Being located in New England poses challenges for operators wishing to maximize local product purchasing. This isn’t exactly the Salinas Valley when it comes to the growing season.
But as part of the institution’s strong sustainability commitment, Newton-Wellesley Hospital, located just outside Boston, has tried to maximize how much product it buys locally at a reasonable price—and that means plenty of seafood. Local products are highlighted on the menu when they are in season—a New England lobster roll is a summertime favorite—and healthier dining is encouraged with a color-coded system called EAT in which menu items are each tagged as either “E” (eat Everyday), “A” (Alternate) or “T” (Try to limit).
“E” items have green labels and include fruits, vegetables, low-fat dairy, lean protein, “anything with limited amounts of calories or unhealthy fats,” says Christopher Minette, director of nutrition, food and environmental services. “’A’ is yellow and may include fruits, vegetables, whole grains or lean proteins that are also higher in calories or unhealthy fats. And then the ‘T’ foods contain little or no fruits, vegetables, whole grains or lean proteins. So when our consumers come in they can make an informed decision on what they want.”
The menu mix in the café is currently an equal mix of each of the three designations but Minette is pushing for the “E” items to constitute around 40 percent.
The café includes entrée, grill, deli and soup stations as well as a salad bar with mostly fresh product. The menu is on a three-week cycle with an emphasis on international dishes like pho soups and steamed pork belly buns to satisfy customer preferences.
Patient dining at Newton-Wellesley is a full room service system that has been in place at the near-300-bed facility for more than three years and operates from 7 a.m. to 7 p.m. daily.
“We’ve really focused the menus to reflect the patient diet,” says Minette, “because the one thing we really try to avoid is telling a patient that something on the menu is something they can’t have. So we have a wide variety of menus to accommodate as many diets as we can, along with seasonal menu inserts.”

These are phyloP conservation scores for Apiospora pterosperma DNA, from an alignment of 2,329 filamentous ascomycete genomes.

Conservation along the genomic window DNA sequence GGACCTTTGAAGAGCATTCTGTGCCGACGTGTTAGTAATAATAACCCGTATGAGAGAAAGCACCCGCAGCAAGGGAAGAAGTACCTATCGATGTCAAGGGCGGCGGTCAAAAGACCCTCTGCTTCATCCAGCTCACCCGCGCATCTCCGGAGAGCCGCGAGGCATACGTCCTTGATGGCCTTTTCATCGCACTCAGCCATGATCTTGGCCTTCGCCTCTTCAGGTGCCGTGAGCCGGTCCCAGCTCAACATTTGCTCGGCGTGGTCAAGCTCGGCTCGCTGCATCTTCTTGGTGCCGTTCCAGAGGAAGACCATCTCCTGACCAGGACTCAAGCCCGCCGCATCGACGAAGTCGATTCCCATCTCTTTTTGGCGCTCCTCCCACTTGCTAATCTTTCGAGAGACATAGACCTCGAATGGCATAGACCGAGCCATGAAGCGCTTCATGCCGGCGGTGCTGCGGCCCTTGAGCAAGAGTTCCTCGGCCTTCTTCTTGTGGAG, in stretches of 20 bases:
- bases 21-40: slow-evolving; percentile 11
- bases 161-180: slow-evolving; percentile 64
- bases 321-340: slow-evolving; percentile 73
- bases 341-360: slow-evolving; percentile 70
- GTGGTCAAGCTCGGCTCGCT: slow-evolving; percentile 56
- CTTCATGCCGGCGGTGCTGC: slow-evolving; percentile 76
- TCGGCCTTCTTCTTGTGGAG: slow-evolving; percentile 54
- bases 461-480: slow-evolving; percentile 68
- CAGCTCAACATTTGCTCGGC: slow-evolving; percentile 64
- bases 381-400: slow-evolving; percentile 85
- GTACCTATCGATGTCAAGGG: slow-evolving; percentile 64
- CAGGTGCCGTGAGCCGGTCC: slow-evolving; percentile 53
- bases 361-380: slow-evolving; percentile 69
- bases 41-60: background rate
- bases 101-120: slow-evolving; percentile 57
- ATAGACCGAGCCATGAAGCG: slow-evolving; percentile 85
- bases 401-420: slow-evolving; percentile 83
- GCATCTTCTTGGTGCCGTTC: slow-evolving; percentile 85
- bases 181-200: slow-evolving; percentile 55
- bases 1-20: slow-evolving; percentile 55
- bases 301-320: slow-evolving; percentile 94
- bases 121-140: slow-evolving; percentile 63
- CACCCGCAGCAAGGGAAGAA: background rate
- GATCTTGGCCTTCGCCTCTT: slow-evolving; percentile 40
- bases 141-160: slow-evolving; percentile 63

The seasonal inserts over the past few months were heavy on dishes featuring a lot of local produce, Minette observes, as well as summer dishes like the kitchen’s own turkey and kale meatballs, which are on both the retail and patient menus.
“We have a lot people in the cafeteria asking where we buy them,” Minette laughs, “but we actually make them from scratch right here.”
Another summertime favorite the kitchen turns out is a New England lobster roll made with locally and sustainably caught lobster.
He estimates, about 85% of the menus, including soups and all sauces, are made from scratch in house.
The local products on the menu result from a concerted effort to do more purchasing from nearby sources, not the easiest thing in Massachusetts.
“We have about a four-to-five-month growing season, so we try to use as much local stuff as we possibly can when we can,” Minette says. “Then, when we can’t, we try to [supplement] as much as possible with as much organic items as we can.”
The hospital hosts a farmers’ market in the cafe during the summer months that includes not only produce from local farms but also local cheeses and breads from small local artisanal bakeries.
Two categories that are plentiful from local sources are fish and dairy. Just about all the fish on the patient and retail menus are locally caught while “we have a huge dairy company here locally, so dairy is definitely local,” Minette says.
Local products are also the focus of a program called Sustainability in Action that showcases local items one day each month in the soup, entrée, grill and deli selections.
One held earlier this year featured locally caught skate at the entrée station, a local shrimp po’boy on the grill, a local salmon salad at the deli and a local fish chowder at the soup station.
Pushing healthier dining in a hospital can be challenging, Minette admits, so he tries to make subtle changes without totally removing choice.
“It’s a high-stress environment for the staff as well as patients and families,” he says, “but what we’ve tried to do on the patient side, for example, is to remove regular sodas and sugared drinks from the patient menu, though people can still ask for them. But by removing it from their eyesight we’ve seen a great reduction of that. On the retail side we still have [sugared beverages], but we’ve rearranged things so the sodas are lower or higher than eye level, while we try to keep the non-sugared beverages at eye level.”
He also holds Meatless Monday events in which vegetarian dishes are featured at the different stations, though those wishing something with meat can still get it at the deli or grill.
Again, the intent is to encourage, not force, changes in behavior.
“My job, our job in the hospital,” Minette summarizes, “is more about education than it is about elimination.”